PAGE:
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Research is shining light on how ketamine works for depression. Here's what you need to know.

Ketamine, a general anesthetic, has been found to rapidly alleviate treatment-resistant unipolar and bipolar depression at low doses. Until fairly recently, we weren’t exactly sure how ketamine worked, but advancing research is shining light on ketamine’s mechanism of action. In this post, I’ll address misunderstandings about ketamine’s mechanism of action, share what ongoing research is elucidating about how ketamine works, and address concerns about long-term use of ketamine.


Is ketamine an opioid? Research suggests it isn’t.

In March of 2019, the United States Food and Drug Administration approved the use of ketamine in the form of a nasal spray to treat depression. Despite this approval, there’s been a lot of reservation surrounding the use of ketamine.


One of the reasons for this is that many people believed that ketamine was an opioid. This is because, in late 2018, researchers at Stanford University and Palo Alto University reported that naltrexone, which we know is a drug that blocks opioid receptors, also prevented the antidepressant effects of ketamine. This led the researchers to conclude that ketamine must accomplish its antidepressant effects by binding to opioid receptors, and therefore, it must be an opioid.


Of course, this belief that ketamine is an opioid led to skepticism, both on the part of healthcare professionals (who were hesitant to recommend treatment with ketamine in treatment-resistant depression patients as a result) and on the part of potential patients (who were reluctant to be treated with a drug that belonged to a class that is involved in a widely-publicized national epidemic).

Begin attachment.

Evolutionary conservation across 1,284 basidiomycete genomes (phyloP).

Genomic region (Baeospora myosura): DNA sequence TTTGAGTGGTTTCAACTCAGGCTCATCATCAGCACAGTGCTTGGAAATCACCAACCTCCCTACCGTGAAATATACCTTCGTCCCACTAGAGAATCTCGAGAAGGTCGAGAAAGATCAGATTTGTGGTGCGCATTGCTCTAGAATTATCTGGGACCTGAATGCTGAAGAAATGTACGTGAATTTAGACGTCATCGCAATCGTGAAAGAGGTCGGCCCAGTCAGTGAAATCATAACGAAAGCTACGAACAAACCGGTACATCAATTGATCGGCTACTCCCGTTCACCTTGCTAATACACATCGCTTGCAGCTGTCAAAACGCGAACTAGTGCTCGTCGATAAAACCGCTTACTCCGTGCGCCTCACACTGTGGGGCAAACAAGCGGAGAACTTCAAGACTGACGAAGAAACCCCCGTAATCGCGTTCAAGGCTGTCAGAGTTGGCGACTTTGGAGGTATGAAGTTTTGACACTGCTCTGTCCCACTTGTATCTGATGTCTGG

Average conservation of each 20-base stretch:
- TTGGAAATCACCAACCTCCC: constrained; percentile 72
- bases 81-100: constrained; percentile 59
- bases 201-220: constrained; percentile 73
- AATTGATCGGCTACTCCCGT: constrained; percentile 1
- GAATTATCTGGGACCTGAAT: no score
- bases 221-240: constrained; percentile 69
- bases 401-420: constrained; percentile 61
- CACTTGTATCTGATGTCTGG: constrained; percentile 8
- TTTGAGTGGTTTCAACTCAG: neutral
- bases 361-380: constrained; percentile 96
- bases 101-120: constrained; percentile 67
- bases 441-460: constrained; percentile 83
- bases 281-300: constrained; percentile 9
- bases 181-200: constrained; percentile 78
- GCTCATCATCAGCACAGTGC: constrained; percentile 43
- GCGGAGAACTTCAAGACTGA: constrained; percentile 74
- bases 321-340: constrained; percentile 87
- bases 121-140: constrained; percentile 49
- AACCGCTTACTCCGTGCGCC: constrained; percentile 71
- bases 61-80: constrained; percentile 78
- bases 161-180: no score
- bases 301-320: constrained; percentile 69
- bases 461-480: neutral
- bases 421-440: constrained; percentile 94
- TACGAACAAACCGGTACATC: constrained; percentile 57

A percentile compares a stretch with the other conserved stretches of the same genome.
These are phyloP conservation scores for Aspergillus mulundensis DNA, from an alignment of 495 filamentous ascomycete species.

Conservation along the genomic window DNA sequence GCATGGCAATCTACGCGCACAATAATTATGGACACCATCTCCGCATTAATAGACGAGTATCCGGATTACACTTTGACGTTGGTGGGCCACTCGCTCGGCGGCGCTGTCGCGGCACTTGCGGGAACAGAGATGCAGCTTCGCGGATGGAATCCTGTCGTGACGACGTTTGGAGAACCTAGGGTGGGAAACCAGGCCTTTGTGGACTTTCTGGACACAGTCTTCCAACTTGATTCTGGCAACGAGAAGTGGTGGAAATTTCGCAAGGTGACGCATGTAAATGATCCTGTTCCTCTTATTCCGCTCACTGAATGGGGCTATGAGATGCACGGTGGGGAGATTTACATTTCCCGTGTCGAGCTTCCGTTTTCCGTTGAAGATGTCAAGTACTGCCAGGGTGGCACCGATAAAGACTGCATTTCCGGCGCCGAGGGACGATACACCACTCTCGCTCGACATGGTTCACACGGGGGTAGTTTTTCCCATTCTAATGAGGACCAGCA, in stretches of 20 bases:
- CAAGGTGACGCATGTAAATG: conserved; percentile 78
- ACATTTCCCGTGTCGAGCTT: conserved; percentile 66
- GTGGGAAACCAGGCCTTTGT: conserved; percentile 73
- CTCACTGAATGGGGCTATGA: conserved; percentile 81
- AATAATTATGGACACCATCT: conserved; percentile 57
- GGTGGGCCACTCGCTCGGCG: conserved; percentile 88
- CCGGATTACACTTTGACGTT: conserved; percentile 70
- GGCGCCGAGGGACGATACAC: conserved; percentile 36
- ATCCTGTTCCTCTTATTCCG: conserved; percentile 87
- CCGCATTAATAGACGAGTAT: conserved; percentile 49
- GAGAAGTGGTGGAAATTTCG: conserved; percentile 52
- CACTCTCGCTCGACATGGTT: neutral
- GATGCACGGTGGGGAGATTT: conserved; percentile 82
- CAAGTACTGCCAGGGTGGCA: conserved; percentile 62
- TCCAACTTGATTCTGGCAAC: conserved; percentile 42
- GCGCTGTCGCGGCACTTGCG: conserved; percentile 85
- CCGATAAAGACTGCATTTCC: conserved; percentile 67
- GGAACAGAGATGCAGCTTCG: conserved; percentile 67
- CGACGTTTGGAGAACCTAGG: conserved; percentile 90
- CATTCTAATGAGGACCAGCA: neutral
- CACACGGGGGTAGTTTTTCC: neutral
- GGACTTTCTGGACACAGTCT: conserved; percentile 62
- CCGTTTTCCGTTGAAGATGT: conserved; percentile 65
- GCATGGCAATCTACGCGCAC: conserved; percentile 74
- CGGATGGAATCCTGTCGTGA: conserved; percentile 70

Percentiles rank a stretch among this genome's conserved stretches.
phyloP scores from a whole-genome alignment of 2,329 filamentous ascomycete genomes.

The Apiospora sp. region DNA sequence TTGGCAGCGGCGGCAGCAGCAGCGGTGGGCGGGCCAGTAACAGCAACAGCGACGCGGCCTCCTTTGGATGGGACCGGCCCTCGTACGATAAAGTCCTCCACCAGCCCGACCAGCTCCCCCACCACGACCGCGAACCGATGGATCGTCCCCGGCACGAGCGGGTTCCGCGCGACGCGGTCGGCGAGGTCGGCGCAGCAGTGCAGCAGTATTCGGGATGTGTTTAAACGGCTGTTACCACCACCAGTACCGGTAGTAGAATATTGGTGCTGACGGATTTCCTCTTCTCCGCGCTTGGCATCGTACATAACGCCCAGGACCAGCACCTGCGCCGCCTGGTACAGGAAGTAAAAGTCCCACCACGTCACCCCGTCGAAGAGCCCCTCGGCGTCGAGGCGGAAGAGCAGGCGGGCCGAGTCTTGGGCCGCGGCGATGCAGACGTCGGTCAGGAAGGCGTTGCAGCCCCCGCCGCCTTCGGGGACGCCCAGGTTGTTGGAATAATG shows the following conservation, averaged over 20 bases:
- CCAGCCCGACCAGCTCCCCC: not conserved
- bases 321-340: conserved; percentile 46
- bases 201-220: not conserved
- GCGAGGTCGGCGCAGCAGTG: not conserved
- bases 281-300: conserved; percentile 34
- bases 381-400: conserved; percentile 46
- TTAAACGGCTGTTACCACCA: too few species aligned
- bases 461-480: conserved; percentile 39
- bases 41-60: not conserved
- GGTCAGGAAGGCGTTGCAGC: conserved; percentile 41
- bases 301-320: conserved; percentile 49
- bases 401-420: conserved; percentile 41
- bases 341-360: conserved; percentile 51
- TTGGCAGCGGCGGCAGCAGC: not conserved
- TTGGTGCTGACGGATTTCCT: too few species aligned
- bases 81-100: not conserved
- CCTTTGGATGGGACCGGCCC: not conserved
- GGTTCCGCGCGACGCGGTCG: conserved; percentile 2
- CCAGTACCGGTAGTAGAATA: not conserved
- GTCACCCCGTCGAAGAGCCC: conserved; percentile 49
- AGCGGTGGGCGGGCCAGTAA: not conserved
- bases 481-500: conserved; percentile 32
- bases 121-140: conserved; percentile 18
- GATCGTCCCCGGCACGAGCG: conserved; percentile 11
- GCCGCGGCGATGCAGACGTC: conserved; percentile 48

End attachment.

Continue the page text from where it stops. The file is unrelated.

This continued until the second half of 2019, when researchers out of Johns Hopkins referenced a series of studies and reported that there’s “plenty of evidence” suggesting that ketamine isn’t an opioid. [1] According to Adam Kaplin, M.D., Ph.D., assistant professor of psychiatry and behavioral sciences at the Johns Hopkins University School of Medicine, the evidence supporting the idea that ketamine does not bind to opiate receptors, but instead binds to an entirely different receptor—the NMDA receptor—and works in an entirely different way is plentiful.


If ketamine isn’t an opioid, why does naltrexone interfere with ketamine’s antidepressant effects?

Kaplin explained that ketamine is an NMDA antagonist. Ketamine’s inhibitory action on the NMDA receptors leads to mammalian target of rapamycin (mTOR) being turned on. This action is required for ketamine’s antidepressant properties.


Low-level opioid receptor activity suppresses cyclic AMP (cAMP). Because naltrexone inhibits opioid receptors, when a person takes naltrexone, cAMP levels increase. This increase in cAMP shuts mTOR down, which explains why ketamine’s antidepressant effects do not occur in the presence of naltrexone. [2] Naltrexone blocks the antidepressant effects of ketamine through its effects on cAMP, not through direct inhibition via the opioid receptor.


What is recent research showing about how ketamine works in the treatment of depression?

Pre-clinical research has suggested that the antidepressant effects of the NMDA antagonist ketamine is dependent on the α-amino-3-hydroxy-5-methylisoxazole-4-propionic acid (AMPA) and the serotonin (5-HT)1B receptor. Furthermore, we know that patients diagnosed with major depressive disorder (MDD) tend to have lower density of 5-HT1B receptors in limbic brain regions.